“The nutties out there are told by their leaders—who claim to have special knowledge—that this is a real government document because it fits how they view the Government: wicked,” Lewin told the New York Times in 1996 as Simon and Schuster threatened to prosecute political activists distributing digital copies of the book. “It’s like trying to get rid of mildew on your shower stall,” career conspiraphobe Chip Berlet exclaimed. “Paranoid conspiracy theorists now believe that the quashing of the Iron Mountain report is itself a real government conspiracy because they are paranoid and conspiracy theorists [sic]” Navasky declared.
The truth lies somewhere in between, and the controversy over whether Lewin wrote Iron Mountain is far less important than how the manuscript’s observations were especially characteristic of the ideas and possibilities being entertained by policy elites in the early 1960s. In fact, the essence and significance of Iron Mountain transcends political persuasions because most all of it rings true and is all but confirmed in contemporary issues and events.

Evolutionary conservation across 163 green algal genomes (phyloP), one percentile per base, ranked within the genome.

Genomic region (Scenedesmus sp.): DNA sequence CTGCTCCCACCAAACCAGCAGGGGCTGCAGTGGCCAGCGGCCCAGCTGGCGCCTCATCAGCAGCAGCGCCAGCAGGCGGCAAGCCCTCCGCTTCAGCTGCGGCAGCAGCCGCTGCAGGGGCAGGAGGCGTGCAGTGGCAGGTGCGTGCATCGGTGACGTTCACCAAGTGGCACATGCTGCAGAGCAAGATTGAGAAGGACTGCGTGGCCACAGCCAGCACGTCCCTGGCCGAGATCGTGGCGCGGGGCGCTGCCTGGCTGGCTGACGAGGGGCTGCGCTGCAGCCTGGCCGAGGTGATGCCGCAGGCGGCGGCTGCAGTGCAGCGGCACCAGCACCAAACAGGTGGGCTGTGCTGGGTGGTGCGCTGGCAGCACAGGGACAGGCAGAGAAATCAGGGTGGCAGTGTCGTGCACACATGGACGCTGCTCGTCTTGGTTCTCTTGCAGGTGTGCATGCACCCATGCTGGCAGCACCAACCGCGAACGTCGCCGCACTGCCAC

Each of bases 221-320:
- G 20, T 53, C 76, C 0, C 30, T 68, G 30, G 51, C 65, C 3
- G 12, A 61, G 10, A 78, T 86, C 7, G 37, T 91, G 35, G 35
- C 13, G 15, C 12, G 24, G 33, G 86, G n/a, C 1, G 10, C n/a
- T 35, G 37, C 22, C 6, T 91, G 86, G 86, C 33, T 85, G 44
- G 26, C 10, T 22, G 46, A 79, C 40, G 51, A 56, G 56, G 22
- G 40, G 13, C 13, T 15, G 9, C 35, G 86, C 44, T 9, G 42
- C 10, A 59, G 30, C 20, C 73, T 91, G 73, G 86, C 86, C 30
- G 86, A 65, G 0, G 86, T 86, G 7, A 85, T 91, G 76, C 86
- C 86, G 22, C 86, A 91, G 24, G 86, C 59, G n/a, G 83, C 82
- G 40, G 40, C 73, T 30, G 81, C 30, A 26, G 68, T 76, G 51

“This book is not to be misunderstood,” Colonel L. Fletcher Prouty asserts.
It is a novel; but it’s content is so close to the reality of those years that many readers insist that the “report” must be true. I have discussed this fully with the author. He assures me that the book is a novel and that he intended it to read that way in order to emphasize its serious content.